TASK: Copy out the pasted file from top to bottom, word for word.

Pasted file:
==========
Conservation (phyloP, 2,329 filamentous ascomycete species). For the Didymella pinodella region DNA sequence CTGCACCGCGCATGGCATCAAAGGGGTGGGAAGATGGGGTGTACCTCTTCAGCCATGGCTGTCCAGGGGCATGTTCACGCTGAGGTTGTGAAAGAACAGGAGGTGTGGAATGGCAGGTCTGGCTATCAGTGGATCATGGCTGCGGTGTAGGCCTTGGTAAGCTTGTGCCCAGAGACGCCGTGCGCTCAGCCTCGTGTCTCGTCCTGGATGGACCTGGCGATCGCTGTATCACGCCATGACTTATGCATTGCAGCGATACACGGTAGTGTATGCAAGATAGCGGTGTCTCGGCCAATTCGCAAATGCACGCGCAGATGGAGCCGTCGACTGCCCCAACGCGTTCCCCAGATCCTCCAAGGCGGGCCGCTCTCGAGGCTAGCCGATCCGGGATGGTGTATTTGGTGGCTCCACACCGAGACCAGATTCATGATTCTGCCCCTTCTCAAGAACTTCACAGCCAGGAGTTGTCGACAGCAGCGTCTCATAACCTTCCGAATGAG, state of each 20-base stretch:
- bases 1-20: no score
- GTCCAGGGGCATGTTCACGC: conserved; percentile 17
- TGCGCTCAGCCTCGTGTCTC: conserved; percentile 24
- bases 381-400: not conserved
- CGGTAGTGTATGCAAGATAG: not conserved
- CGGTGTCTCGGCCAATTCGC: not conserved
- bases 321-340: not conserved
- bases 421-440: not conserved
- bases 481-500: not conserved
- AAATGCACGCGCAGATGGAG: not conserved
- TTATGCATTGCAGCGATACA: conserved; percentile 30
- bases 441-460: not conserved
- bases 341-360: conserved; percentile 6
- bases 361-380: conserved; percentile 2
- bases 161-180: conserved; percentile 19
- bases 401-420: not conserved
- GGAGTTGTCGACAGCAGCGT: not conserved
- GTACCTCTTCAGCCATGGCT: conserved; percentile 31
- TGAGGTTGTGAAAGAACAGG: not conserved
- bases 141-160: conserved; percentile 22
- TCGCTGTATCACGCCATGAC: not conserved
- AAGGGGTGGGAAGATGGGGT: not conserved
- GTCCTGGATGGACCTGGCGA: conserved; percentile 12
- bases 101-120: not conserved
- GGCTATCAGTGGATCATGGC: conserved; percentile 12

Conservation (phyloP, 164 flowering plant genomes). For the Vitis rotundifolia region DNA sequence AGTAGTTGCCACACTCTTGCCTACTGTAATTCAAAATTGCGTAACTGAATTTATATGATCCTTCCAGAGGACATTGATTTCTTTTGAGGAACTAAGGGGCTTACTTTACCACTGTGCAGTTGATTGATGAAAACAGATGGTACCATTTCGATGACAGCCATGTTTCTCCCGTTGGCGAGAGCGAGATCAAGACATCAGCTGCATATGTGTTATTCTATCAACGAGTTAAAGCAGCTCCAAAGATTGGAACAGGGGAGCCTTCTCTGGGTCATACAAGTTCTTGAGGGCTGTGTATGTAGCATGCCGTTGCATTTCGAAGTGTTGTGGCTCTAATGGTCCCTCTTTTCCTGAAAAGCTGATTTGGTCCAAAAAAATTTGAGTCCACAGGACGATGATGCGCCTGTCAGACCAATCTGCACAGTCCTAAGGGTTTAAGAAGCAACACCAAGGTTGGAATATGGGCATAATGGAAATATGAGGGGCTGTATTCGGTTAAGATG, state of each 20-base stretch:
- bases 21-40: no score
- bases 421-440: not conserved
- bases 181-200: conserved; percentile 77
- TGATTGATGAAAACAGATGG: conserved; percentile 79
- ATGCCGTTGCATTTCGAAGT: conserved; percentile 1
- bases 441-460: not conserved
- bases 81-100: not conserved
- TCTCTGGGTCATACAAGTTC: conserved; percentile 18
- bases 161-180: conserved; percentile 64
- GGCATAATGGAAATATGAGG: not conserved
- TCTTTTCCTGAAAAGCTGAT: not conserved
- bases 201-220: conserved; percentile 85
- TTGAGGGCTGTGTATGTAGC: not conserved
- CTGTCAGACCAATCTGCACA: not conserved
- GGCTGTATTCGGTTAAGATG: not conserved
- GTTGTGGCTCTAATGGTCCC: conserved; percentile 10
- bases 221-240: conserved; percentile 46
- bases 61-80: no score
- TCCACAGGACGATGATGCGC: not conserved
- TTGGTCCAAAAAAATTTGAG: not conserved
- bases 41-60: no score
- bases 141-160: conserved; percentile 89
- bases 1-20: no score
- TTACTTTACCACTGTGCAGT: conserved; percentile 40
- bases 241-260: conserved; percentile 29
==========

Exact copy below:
Conservation (phyloP, 2,329 filamentous ascomycete species). For the Didymella pinodella region DNA sequence CTGCACCGCGCATGGCATCAAAGGGGTGGGAAGATGGGGTGTACCTCTTCAGCCATGGCTGTCCAGGGGCATGTTCACGCTGAGGTTGTGAAAGAACAGGAGGTGTGGAATGGCAGGTCTGGCTATCAGTGGATCATGGCTGCGGTGTAGGCCTTGGTAAGCTTGTGCCCAGAGACGCCGTGCGCTCAGCCTCGTGTCTCGTCCTGGATGGACCTGGCGATCGCTGTATCACGCCATGACTTATGCATTGCAGCGATACACGGTAGTGTATGCAAGATAGCGGTGTCTCGGCCAATTCGCAAATGCACGCGCAGATGGAGCCGTCGACTGCCCCAACGCGTTCCCCAGATCCTCCAAGGCGGGCCGCTCTCGAGGCTAGCCGATCCGGGATGGTGTATTTGGTGGCTCCACACCGAGACCAGATTCATGATTCTGCCCCTTCTCAAGAACTTCACAGCCAGGAGTTGTCGACAGCAGCGTCTCATAACCTTCCGAATGAG, state of each 20-base stretch:
- bases 1-20: no score
- GTCCAGGGGCATGTTCACGC: conserved; percentile 17
- TGCGCTCAGCCTCGTGTCTC: conserved; percentile 24
- bases 381-400: not conserved
- CGGTAGTGTATGCAAGATAG: not conserved
- CGGTGTCTCGGCCAATTCGC: not conserved
- bases 321-340: not conserved
- bases 421-440: not conserved
- bases 481-500: not conserved
- AAATGCACGCGCAGATGGAG: not conserved
- TTATGCATTGCAGCGATACA: conserved; percentile 30
- bases 441-460: not conserved
- bases 341-360: conserved; percentile 6
- bases 361-380: conserved; percentile 2
- bases 161-180: conserved; percentile 19
- bases 401-420: not conserved
- GGAGTTGTCGACAGCAGCGT: not conserved
- GTACCTCTTCAGCCATGGCT: conserved; percentile 31
- TGAGGTTGTGAAAGAACAGG: not conserved
- bases 141-160: conserved; percentile 22
- TCGCTGTATCACGCCATGAC: not conserved
- AAGGGGTGGGAAGATGGGGT: not conserved
- GTCCTGGATGGACCTGGCGA: conserved; percentile 12
- bases 101-120: not conserved
- GGCTATCAGTGGATCATGGC: conserved; percentile 12

Conservation (phyloP, 164 flowering plant genomes). For the Vitis rotundifolia region DNA sequence AGTAGTTGCCACACTCTTGCCTACTGTAATTCAAAATTGCGTAACTGAATTTATATGATCCTTCCAGAGGACATTGATTTCTTTTGAGGAACTAAGGGGCTTACTTTACCACTGTGCAGTTGATTGATGAAAACAGATGGTACCATTTCGATGACAGCCATGTTTCTCCCGTTGGCGAGAGCGAGATCAAGACATCAGCTGCATATGTGTTATTCTATCAACGAGTTAAAGCAGCTCCAAAGATTGGAACAGGGGAGCCTTCTCTGGGTCATACAAGTTCTTGAGGGCTGTGTATGTAGCATGCCGTTGCATTTCGAAGTGTTGTGGCTCTAATGGTCCCTCTTTTCCTGAAAAGCTGATTTGGTCCAAAAAAATTTGAGTCCACAGGACGATGATGCGCCTGTCAGACCAATCTGCACAGTCCTAAGGGTTTAAGAAGCAACACCAAGGTTGGAATATGGGCATAATGGAAATATGAGGGGCTGTATTCGGTTAAGATG, state of each 20-base stretch:
- bases 21-40: no score
- bases 421-440: not conserved
- bases 181-200: conserved; percentile 77
- TGATTGATGAAAACAGATGG: conserved; percentile 79
- ATGCCGTTGCATTTCGAAGT: conserved; percentile 1
- bases 441-460: not conserved
- bases 81-100: not conserved
- TCTCTGGGTCATACAAGTTC: conserved; percentile 18
- bases 161-180: conserved; percentile 64
- GGCATAATGGAAATATGAGG: not conserved
- TCTTTTCCTGAAAAGCTGAT: not conserved
- bases 201-220: conserved; percentile 85
- TTGAGGGCTGTGTATGTAGC: not conserved
- CTGTCAGACCAATCTGCACA: not conserved
- GGCTGTATTCGGTTAAGATG: not conserved
- GTTGTGGCTCTAATGGTCCC: conserved; percentile 10
- bases 221-240: conserved; percentile 46
- bases 61-80: no score
- TCCACAGGACGATGATGCGC: not conserved
- TTGGTCCAAAAAAATTTGAG: not conserved
- bases 41-60: no score
- bases 141-160: conserved; percentile 89
- bases 1-20: no score
- TTACTTTACCACTGTGCAGT: conserved; percentile 40
- bases 241-260: conserved; percentile 29